Sunday, July 3, 2016

"If I survive…"

do not cry.
Queen of Heaven,
protect me always.
Hail Mary,
full of grace..."

Those words, etched on the walls of a Gestapo jail in Auschwitz, inspired composer, Henryk Gorecki's "Symphony of Sorrowful Songs." It could have been the soundtrack of my childhood.  Its tone -- low, sad, and sweet. If I had heard it then, I might not have felt so alone.

But actually, it was a small book that gave me hope, courage, comfort, and forbearance. I can remember standing in our middle school library and seeing the word, "Night" embossed into the faded cotton spine of Elie Wiesel's book, on the eye-level shelf in front of me.

I took it down with shaking hands, and opened it with trembling fingers.  I knew in an instant that it was my book. That he was my hero. I knew his story. Everyone did in those days. But to know that he had written a book about night -- the most terrifying time of day for me -- was a gift of supreme grace.

No, my monster didn't come with guns and swastikas. My family wasn't murdered. I did not live in a rat and flea-infested barrack with hundreds of other prisoners. But for me - a small girl with a quiet heart - my hell felt just as dark and hopeless.

I borrowed "Night" from the library that day and took it home in my plaid book bag. I remember slipping it under my pillow and knowing that even if I couldn't read it right away, it was there to remind me that I was not alone in the night. The fact that others had faced even more torturous events - had survived, had gone on to become advocates for innocence, and had rediscovered their relationship with a God they'd once doubted - was a lifeline for me.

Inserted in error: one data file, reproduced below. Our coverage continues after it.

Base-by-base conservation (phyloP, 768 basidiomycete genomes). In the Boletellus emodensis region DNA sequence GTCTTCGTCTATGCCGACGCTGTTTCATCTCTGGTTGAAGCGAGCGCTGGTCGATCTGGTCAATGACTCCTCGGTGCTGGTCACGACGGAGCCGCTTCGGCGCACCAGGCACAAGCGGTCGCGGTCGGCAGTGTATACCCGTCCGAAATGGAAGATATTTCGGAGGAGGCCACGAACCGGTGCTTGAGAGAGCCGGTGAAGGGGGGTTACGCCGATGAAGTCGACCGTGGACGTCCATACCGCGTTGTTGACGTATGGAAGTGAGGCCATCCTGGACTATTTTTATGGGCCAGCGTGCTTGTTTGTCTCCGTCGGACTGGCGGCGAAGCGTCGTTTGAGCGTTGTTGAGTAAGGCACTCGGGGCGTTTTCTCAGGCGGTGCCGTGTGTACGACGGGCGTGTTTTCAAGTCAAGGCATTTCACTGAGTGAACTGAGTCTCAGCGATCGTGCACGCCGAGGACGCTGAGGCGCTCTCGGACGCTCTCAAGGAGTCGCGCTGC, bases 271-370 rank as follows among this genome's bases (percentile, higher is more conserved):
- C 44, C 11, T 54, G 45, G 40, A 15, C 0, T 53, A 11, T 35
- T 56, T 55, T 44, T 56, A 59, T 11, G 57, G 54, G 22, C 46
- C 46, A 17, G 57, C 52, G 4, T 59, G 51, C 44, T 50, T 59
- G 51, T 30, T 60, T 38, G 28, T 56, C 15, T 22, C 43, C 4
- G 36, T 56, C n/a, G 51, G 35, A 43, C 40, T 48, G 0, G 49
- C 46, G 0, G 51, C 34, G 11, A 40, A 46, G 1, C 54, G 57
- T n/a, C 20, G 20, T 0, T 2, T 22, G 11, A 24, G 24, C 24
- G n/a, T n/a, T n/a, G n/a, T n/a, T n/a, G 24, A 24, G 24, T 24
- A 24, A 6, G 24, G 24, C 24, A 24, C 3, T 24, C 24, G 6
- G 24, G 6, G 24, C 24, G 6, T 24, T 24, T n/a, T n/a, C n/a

With a small flashlight, deep under my covers, I read and I cried -- night after night. It was Elie's honesty that gave me the strength to hold on to my sanity. It was his survival that emboldened my hope.

You see, it was one thing to suffer years of abuse and then have it suddenly end when my abuser discovered his relationship to God. It led me believe that God was now protecting me, and that if I only kept a keen hold on that divine link -- I would be safe. But when a life-event triggered the abusers return to his old behaviors, I was deeply shaken. Where was God?   Nothing I did - no prayer I prayed - seemed to be able to arrest his steep spiral into self-hatred and the hatred for others that followed.

I had no one I could talk to.  No one except the authors I'd made my best friends in the night.  I still took all my sorrow to them.  Elie Wiesel, Charles Dickens, Jane Austin, those wonderful Bronte Sisters…   The abuser's threats to the lives of those I loved, kept me silent and compliant. I was afraid. But I was not alone, there had been millions of girls and boys who'd faced villainous torture and paralyzing fear -- night-after-night -- in places like Auschwitz, Dachau, Treblinka.

Wiesel shares in "Night," a conversation that he had with another prisoner.  It gave me a safe place to take some of my own questions:

“Why do you pray?"
he asked me, after a moment.

"Why did I pray? A strange question.
Why did I live? Why did I breathe?

"I don't know why," I said,
even more disturbed and ill at ease.
"I don't know why."

After that day I saw him often.